Lourdes Salvador's Column
...Co-founder of MCS America discusses the latest Multiple Chemical Sensitivity issues.
Perfume Harmful for Pregnant Women
by Lourdes Salvador
People are exposed to a variety of chemicals every day, many of which have not been adequately tested for human health effects. A group of such chemicals which are known to cause lowered testosterone and reproductive problems in men1, have recently become a cause for concern in women.2
This chemical group is known as phthalates. Phthalates are diesters of benzenedicarboxylic acid, a "class of chemicals used in many consumer products to impart flexibility and durability or used for their solvent properties."3
Phthalates are found in many products, including personal care products such as deodorant, perfume, hair spray, hair gel, nail polish, nail polish remover, liquid soaps, body wash, and lotions.
Toys and plastics are also a source of phthalates. The National Academy of Sciences provides the following list of common sources of exposure to various types of phthalates.3
DMP Insect repellent, plastic
DEP Shampoo, scents, soap, lotion, cosmetics, industrial solvent, medications
DBP Adhesives, caulk, cosmetics, industrial solvent, medications
DIBP Adhesives, caulk, cosmetics, industrial solvent
BBP Vinyl flooring, adhesives, sealants, industrial solvent
DCHP Stabilizer in rubber, polymers
DEHP Soft plastic, including tubing, toys, home products, food containers, food packaging
DOP Soft plastic
Many studies show widespread exposure to these phthalates as measured by urinary output. A new study completed at the Columbia Center for Children's Environmental Health found that women reporting perfume use had a 2.3 times higher urinary output of phthalates, suggesting that perfume is a significant source of exposure.2
A similar increase in urinary output of phthalates was not seen in women who reported nail polish use, indicating that perfume exposure is more readily absorbed and is harmful for women. This is especially true for pregnant women.
Not to be overlooked is the fact that everyone in proximity to a perfume wearer is also inhaling the perfumes worn by those around them.
Last year, the Centers´ for Disease Control and Prevention (CDC) enacted a fragrance free workplace policy banning the use and application of such products by employees in their facilities.
The US Census Bureau has a similar policy and the City of Detroit enacted one this year after a lawsuit.
The conclusion is that perfumes may be a danger to women´s health, particularly when pregnant, and should be avoided or saved for special occasions. There are hidden perfumes, scents, and fragrances in soaps, shampoos, deodorants, lotions, cleaners, laundry products, air fresheners and many other products.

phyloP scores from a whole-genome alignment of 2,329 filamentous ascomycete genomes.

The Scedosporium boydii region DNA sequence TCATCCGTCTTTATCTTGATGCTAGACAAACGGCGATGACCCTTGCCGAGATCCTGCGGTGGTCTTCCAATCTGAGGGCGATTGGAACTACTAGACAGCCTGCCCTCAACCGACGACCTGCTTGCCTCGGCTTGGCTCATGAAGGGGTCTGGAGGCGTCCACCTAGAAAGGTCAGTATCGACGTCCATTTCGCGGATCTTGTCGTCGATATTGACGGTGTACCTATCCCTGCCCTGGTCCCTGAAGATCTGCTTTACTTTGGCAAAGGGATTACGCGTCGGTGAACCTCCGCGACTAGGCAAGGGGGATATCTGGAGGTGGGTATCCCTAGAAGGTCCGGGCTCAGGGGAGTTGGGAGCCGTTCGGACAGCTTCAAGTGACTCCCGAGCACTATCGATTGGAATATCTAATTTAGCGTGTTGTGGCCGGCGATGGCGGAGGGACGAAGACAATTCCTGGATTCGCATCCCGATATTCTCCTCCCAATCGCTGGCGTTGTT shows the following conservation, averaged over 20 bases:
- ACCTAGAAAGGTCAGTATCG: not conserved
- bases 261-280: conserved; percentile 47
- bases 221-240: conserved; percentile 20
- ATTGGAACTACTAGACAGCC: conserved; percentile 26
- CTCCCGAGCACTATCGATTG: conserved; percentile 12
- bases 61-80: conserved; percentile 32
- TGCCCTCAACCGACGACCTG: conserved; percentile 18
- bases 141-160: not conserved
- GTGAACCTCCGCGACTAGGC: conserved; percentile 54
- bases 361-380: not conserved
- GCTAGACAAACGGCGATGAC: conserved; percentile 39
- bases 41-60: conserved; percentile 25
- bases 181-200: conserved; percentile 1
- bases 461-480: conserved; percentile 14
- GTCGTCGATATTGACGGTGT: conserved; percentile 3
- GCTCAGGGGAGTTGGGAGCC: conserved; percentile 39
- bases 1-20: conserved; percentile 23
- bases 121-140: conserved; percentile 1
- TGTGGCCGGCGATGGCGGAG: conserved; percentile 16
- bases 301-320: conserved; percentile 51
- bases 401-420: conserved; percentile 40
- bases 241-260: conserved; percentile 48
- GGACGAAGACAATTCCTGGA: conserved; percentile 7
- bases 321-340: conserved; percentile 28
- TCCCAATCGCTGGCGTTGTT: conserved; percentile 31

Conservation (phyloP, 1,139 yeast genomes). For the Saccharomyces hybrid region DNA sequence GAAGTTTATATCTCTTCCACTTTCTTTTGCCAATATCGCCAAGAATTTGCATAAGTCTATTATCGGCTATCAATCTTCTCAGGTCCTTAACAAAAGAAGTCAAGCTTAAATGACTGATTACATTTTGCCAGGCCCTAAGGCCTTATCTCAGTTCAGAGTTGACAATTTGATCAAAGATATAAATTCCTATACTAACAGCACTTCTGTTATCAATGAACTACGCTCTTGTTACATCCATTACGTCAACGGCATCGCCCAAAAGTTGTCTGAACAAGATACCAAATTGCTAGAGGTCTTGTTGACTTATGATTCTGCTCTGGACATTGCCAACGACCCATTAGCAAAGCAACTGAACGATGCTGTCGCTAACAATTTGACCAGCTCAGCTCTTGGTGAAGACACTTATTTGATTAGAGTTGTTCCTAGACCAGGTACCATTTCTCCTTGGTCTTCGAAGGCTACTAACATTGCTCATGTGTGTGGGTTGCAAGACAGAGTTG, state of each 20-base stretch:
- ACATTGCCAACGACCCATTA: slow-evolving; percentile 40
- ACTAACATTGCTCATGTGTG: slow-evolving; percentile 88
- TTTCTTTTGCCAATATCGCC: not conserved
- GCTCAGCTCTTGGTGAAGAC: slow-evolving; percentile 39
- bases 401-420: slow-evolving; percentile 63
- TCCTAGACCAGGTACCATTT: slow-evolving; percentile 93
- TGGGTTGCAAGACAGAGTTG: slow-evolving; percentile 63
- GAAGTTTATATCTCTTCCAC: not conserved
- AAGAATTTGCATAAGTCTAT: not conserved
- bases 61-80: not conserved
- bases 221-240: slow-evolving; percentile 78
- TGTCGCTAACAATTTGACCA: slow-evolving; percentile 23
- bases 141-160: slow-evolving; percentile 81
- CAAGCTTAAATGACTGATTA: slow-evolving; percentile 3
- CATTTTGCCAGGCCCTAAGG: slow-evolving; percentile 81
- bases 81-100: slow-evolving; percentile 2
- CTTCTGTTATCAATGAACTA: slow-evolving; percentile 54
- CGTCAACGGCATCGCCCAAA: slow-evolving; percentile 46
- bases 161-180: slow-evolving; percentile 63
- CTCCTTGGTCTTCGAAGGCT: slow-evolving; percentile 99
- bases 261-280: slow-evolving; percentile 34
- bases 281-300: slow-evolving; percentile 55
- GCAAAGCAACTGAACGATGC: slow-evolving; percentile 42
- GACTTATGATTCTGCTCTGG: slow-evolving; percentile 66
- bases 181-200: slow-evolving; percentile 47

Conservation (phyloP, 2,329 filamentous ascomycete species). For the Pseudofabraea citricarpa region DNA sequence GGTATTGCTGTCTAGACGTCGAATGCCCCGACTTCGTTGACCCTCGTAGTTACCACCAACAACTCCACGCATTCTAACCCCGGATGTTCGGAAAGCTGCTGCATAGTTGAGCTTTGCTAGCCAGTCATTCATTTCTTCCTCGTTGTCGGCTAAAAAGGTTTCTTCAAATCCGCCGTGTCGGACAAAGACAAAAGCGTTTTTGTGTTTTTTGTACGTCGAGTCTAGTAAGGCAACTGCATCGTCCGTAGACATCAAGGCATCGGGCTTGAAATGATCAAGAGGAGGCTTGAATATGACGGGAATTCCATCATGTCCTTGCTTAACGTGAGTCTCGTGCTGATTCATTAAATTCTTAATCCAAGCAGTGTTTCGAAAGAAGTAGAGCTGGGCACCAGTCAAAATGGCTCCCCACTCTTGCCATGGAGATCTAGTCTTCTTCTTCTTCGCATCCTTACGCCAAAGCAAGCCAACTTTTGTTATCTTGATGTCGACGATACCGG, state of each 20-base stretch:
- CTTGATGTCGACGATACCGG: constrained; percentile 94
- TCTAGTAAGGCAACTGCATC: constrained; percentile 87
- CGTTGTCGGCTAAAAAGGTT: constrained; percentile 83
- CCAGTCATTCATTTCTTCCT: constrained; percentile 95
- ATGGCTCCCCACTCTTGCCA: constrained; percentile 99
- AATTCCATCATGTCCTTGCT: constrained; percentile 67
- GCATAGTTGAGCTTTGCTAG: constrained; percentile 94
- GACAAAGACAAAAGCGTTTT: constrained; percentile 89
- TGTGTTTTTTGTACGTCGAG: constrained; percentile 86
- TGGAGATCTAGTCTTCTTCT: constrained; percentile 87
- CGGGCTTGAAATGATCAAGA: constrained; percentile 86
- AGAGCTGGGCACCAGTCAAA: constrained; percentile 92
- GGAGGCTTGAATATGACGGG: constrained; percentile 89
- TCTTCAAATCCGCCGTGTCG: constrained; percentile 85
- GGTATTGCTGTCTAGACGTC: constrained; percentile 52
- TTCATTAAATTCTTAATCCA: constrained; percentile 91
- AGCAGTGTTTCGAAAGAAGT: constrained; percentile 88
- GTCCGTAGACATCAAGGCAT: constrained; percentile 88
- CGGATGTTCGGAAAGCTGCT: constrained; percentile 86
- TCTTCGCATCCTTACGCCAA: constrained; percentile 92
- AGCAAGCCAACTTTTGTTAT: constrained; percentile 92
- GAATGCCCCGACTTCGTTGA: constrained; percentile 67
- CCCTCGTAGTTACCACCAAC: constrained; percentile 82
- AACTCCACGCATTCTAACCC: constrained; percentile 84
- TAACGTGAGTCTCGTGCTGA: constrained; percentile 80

Experts recommend selecting unscented product versions and checking the label for the terms fragrance, flavor, perfume, parfum, scent, and other terms which may indicate perfume has been added.
The problem with most modern perfumes, regardless of how expensive, is that they contain anywhere from 3,000 5,000 chemicals and over 80% of these chemicals have not been tested for human safety. Some of these ingredients found in perfumes in independent studies have identified chemicals which are on the Environmental Protection Agency´s hazardous waste list. There is no independent governing body which regulates these chemicals as a result of an antiquated ´trade secret´ law.
"Though many of us believe that fragrance is a part of being beautiful and getting dressed in the morning, this belief stems from the days when running water was not available and bathing daily was not possible," says Lourdes Salvador. "Now that we have running water to bathe daily, body odor is only a fear and perfume is just not socially acceptable as it used to be."
The City of Detroit learned this lesson the hard way after paying out in a lawsuit settlement which forced it to ban fragrances for employers, visitors, and vendors.
"Employers should not have to force people to think about how they dress in the morning," says Salvador. "We should each be responsible enough to think about it and let common sense prevail. Where perfume used to be socially acceptable, it is now offensive to others. Worse, it damages health. Why would anyone want to jeopardize their health and well-being?"
Pan, G, Hanaoka, T, Yoshimura, M, Zhang, S, Wang, P, Tsukino, H, Inoue, K, Nakazawa, H, Tsugane S, and Takahashi, K. Decreased Serum Free Testosterone in Workers Exposed to High Levels of Di-n-butyl Phthalate (DBP) and Di-2-ethylhexyl Phthalate (DEHP), A Cross-Sectional Study in China. Environmental Health Perspectives. doi:10.1289/ehp.9016 (available at http://dx.doi.org/) Online 27 July 2006.
Just AC, Adibi JJ, Rundle AG, Calafat AM, Camann DE, Hauser R, Silva MJ, Whyatt RM. Urinary and air phthalate concentrations and self-reported use of personal care products among minority pregnant women in New York city. J Expo Sci Environ Epidemiol. 2010 Mar 31. [Epub ahead of print]
The National Academy of Sciences. Phthalates and Cumulative Risk Assessment The Tasks Ahead. Report in Brief. 2008.
For more articles on this topic, see: MCSA News.
Copyrighted 2010 Lourdes Salvador & MCS America
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